Nov 26, 2012

Connected-device business models in the US Market


(published in RCR Wireless - 26 Nov 2012)

A previous article in RCR Wireless magazine highlighted the topic of new M2M business models with reference to the size and characteristics of this fast growing market opportunity. It also highlighted the central role that communications service providers (CSPs) occupy in the eco-system. Beyond traditional data plans, however, what are the new business models that will allow the full market potential to be attained?


Many of the large market opportunities for connected devices, not just M2M, are in typically in the consumer-oriented and high device-volume markets. These include the automotive, health care and utilities sectors, for example. To be participate commercially in the innovative services that are transforming these sectors, however, requires a degree of expertise that falls outside the core know how of CSPs. CSPs therefore need to tailor their strategies and business models for these market sectors.

What choices do CSPs have? We have looked at several mobile operators around the world to analyse their business models approaches. Firstly, it is clear that dedicated business units and the allocation of resources focused specifically on M2M opportunities are the first recurring theme in their strategies. Dedicated units allow CSPs to tailor their business approach and avoid being constrained by traditional strategies and procedures that are most effective for mobile handset offerings.

The extent of dedicated investments depends on the size of a particular CSP and its M2M ambitions. Large and multi-country footprint operators are able to address a much wider funnel of opportunities than a smaller or single-country CSP. These CSPs typically build up their sales teams and invest in their own platform technologies to automate the provisioning and life-cycle management of connected devices.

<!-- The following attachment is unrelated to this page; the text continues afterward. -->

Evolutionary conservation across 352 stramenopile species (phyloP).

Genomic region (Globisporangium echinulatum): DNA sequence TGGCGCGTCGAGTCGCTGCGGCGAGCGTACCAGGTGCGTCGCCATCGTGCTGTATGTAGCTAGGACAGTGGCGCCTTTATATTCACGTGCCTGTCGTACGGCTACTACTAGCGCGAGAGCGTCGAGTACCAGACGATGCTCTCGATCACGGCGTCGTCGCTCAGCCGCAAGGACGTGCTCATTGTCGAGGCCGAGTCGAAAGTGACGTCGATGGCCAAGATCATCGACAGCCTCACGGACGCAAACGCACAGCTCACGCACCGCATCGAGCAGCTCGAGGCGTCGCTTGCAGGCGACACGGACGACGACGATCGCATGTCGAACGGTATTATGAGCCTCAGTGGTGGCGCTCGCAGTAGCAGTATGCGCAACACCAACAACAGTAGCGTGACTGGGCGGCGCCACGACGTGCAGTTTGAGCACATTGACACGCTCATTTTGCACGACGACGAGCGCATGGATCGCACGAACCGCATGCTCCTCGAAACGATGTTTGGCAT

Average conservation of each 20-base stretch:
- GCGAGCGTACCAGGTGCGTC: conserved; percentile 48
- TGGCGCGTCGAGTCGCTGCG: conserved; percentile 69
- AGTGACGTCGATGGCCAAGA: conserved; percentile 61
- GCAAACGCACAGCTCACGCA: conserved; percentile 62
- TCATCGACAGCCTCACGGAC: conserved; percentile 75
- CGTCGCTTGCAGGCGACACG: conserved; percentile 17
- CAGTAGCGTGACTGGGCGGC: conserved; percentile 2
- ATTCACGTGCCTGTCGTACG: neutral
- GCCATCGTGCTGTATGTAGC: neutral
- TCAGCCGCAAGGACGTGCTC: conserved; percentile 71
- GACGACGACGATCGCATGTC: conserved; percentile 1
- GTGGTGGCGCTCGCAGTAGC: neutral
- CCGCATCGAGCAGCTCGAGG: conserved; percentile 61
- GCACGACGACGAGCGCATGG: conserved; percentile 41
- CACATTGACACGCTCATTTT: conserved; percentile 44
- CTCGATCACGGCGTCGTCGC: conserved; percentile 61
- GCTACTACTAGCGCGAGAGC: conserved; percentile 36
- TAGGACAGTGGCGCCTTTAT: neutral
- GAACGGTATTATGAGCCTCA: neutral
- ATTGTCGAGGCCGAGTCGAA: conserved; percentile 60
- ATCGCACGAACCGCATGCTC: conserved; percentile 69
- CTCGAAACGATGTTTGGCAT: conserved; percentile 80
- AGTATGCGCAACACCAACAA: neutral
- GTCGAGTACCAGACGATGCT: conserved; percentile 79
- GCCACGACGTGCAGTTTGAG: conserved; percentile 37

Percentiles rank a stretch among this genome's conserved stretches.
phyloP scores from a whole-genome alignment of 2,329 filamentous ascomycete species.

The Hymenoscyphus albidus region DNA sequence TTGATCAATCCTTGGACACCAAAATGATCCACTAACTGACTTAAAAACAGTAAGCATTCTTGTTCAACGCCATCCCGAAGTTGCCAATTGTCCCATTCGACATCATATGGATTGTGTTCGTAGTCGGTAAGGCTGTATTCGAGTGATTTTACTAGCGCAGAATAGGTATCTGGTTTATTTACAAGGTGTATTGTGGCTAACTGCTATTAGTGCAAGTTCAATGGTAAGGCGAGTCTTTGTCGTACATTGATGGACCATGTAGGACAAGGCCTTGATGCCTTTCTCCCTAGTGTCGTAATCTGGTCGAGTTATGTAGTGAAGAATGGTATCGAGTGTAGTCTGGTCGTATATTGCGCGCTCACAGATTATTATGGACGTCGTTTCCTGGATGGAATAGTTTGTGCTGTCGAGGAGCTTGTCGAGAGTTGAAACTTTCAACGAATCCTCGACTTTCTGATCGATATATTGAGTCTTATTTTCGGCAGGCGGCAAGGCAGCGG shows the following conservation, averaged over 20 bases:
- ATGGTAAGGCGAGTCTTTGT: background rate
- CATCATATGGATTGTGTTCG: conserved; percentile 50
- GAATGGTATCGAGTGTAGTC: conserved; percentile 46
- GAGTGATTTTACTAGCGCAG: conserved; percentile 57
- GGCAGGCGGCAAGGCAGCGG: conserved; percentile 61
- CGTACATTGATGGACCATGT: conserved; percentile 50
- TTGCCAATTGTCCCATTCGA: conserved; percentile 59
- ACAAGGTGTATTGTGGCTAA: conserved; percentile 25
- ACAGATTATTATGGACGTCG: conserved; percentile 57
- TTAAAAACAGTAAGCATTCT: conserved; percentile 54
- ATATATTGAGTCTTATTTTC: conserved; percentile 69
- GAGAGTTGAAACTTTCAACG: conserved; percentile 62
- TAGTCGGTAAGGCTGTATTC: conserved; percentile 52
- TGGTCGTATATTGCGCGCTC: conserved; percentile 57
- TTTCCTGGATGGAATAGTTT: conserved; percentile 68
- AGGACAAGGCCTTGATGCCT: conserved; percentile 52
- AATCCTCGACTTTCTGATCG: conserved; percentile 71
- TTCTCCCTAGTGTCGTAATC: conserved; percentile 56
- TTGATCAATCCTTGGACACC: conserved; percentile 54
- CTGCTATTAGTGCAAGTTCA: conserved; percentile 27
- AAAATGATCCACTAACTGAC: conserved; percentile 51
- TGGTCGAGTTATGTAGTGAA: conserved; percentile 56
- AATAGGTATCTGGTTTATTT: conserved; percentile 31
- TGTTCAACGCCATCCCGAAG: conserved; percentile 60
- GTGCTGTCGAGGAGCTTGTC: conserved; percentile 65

This is not necessarily a disadvantage for smaller CSPs because they can adapt their business models in different ways. They can partner with specialist platform providers such as Axeda, ILS, Jasper Wireless, Numerex etc. to speed their market entry. They can also use a wholesaler strategy to leverage value-added aggregators and distributors in order to extend their market reach and serve niche segments. Multi-country alliances are another business model approach where international reach is a customer requirement. In fact two large groups have been formed amongst operators with a presence in Asia, Europe and Latin America over the past few years.

 In the US market, the larger CSPs – AT&T, Sprint, T-Mobile and Verizon Wireless have all targeted the M2M market. AT&T has been especially focused on this market ever since it established its Emerging Devices Organization (EDO) to target the market for non-traditional connected devices. The accompanying high-level timeline of key AT&T corporate events illustrates how its strategy has progressed, beginning initially with a focus on M2M and utility markets.